The Bengals have scored just seven points in the first quarter and if they start grinding again Sunday (1 p.m.-Cincinnati's Channel 19) against Aaron Rodgers and the Packers, Bengals quarterback Joe Burrow knows where that's headed.
"We can't start slow the way we did last week," said Burrow, who before he beat the Jags' zero blitz and had zero points at the half. "If we start slow like that, we'll be down 21-0 before we can blink. So we're going to have to come out fast."
Burrow and company face a top 10 defense in Green Bay's No. 6 outfit that doesn't give up a bunch of yards but is allowing 25 points per game. The Pack has allowed a passer rating of 100.2 to opposing quarterbacks, which has to be enticing to unleash Burrow's hot hand right away. He comes into Sunday's first quarter racking up the NFL's sixth best rating in the league and sits six spots higher than the legendary Rodgers' 100.8.
But it looks as if the Bengals aren't looking for Seamless Joe to carry the day these days. No question he's the straw that stirs the drink. But in what looks to be an evolution of the merger between head coach Zac Taylor's pass game and offensive line coach Frank Pollack's wide zone run game, the Bengals are helping Burrow with more varied personnel groups and slightly more run-friendly formations in a more balanced attack of 118 drop-back passes and 93 runs from scrimmage. (Last year after four games it was 192-104).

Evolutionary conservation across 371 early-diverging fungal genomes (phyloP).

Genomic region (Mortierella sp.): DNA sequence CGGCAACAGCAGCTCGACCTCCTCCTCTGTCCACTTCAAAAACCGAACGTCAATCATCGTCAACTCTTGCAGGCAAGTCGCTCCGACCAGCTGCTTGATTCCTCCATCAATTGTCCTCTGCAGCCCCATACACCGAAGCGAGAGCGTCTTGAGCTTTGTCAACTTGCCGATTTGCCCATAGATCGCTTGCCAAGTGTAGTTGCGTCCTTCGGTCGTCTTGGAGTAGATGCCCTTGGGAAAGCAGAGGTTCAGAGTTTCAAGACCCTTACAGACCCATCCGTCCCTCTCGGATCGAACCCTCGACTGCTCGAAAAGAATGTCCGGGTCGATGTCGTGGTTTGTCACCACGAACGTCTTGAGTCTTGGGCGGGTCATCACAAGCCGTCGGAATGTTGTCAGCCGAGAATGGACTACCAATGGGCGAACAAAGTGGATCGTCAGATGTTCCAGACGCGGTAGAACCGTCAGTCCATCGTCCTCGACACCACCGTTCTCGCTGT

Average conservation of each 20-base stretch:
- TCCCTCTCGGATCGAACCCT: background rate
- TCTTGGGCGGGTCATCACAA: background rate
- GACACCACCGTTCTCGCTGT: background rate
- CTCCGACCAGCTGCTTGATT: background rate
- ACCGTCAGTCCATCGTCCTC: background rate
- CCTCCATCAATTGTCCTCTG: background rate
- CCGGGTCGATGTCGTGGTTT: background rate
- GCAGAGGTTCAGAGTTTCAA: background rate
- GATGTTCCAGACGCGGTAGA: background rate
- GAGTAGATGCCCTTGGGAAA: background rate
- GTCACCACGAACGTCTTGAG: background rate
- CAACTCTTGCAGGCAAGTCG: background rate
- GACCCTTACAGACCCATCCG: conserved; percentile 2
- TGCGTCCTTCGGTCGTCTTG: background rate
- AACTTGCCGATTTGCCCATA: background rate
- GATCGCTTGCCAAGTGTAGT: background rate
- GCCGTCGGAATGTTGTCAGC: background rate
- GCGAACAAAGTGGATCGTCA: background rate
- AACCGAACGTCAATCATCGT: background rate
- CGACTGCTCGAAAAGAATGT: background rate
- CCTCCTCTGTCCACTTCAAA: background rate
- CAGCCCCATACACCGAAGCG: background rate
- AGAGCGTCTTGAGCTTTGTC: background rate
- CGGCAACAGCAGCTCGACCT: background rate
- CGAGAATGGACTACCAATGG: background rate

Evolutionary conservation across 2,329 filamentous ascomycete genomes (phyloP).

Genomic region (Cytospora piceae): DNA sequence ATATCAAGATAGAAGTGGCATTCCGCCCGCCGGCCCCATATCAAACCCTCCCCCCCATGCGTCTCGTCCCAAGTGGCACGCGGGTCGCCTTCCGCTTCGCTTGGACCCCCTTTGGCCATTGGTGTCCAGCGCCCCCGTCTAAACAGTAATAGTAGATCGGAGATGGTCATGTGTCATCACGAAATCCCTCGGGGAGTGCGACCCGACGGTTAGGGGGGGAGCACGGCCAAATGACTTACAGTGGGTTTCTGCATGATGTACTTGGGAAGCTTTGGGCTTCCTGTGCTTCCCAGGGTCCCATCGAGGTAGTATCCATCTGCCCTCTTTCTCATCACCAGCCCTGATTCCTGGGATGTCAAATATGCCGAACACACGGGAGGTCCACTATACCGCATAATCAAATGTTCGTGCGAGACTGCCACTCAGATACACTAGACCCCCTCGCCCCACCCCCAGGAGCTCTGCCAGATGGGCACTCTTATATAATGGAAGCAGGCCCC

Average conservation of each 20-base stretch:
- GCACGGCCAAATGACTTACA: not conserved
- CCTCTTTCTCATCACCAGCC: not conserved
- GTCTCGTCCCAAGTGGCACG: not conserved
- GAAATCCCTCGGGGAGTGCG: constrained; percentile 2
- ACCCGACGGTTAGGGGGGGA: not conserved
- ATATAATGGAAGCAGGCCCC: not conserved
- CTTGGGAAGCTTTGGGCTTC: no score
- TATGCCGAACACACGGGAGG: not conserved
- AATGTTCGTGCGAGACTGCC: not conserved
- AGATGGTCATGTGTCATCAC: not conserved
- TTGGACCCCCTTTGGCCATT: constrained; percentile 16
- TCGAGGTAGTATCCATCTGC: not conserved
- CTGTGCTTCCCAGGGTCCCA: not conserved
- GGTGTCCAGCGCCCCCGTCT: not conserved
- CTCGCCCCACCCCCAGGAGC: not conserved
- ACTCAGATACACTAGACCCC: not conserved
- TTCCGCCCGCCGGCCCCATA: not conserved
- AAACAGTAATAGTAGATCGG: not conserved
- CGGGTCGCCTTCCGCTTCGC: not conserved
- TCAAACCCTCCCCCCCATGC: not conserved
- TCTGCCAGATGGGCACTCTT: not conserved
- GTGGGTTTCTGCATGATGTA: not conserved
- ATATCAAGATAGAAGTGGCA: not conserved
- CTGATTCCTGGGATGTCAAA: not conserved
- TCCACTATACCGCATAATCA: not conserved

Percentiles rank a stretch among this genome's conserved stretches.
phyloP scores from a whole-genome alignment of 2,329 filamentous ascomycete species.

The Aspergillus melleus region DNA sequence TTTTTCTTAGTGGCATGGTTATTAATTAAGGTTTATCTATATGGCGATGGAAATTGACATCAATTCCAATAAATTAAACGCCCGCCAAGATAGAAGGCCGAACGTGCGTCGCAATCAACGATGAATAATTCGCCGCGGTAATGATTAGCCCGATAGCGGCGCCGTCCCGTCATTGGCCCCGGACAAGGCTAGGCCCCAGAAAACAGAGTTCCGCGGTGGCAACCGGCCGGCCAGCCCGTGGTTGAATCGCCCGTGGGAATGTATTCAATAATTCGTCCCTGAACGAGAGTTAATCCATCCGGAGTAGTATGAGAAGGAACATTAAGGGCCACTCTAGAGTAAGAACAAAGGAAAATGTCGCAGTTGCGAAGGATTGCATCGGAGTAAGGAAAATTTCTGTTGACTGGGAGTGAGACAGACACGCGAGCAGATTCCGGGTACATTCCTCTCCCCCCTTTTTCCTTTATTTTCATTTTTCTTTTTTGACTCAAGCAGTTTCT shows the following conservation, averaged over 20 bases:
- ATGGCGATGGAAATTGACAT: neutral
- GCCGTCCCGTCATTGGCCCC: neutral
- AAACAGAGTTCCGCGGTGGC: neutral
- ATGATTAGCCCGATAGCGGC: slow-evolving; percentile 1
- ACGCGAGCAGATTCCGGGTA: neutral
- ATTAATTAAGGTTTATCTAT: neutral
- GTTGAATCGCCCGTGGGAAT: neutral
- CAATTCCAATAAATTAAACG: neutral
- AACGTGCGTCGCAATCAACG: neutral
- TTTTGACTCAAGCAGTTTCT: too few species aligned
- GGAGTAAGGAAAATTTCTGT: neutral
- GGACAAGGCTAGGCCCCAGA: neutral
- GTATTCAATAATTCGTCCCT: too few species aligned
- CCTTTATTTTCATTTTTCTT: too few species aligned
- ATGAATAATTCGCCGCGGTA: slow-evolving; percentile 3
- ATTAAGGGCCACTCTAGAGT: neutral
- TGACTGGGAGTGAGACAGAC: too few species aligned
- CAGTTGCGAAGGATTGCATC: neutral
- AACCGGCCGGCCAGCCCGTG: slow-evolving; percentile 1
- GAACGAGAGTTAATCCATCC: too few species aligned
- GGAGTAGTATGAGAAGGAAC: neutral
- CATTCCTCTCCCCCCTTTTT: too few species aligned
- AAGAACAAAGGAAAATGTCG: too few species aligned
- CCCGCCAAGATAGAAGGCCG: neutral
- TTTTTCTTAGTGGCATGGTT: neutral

Last year, the Bengals used heavy formations with three tight ends and/or an extra tackle one percent of the time. This year it's eight percent. And the offense that was in the shotgun formation nearly all the time last season has played it as even as it can get the last two games.
Against Pittsburgh Burrow was in the gun 26 times, under center 23. Against Jacksonville it was 31 and 29, respectively.
Plus, it is all being tied into the empty sets Burrow loves.
"I think what Coach Pollack likes to do and Coach Taylor likes to do is kind of mesh up because they both like outside zone, wide zone," said left tackle Jonah Williams before Wednesday's practice. "I feel like technically we're doing a much better job with a lot of Coach Taylor's concepts, stretch them out vertically. You end up doing that and it puts defenses in tough positions and it stresses out different positions on the defense. Those definitely complement each other and that's been critical for our success."
When Taylor summoned Pollack back to the Bengals this past offseason, it was thought to be the most important hire of his three-year tenure and the first month of the season has shown why. While Burrow got hit regularly in the first two games, the pressures and the sacks have decreased in the last two as Taylor and Pollack get in sync.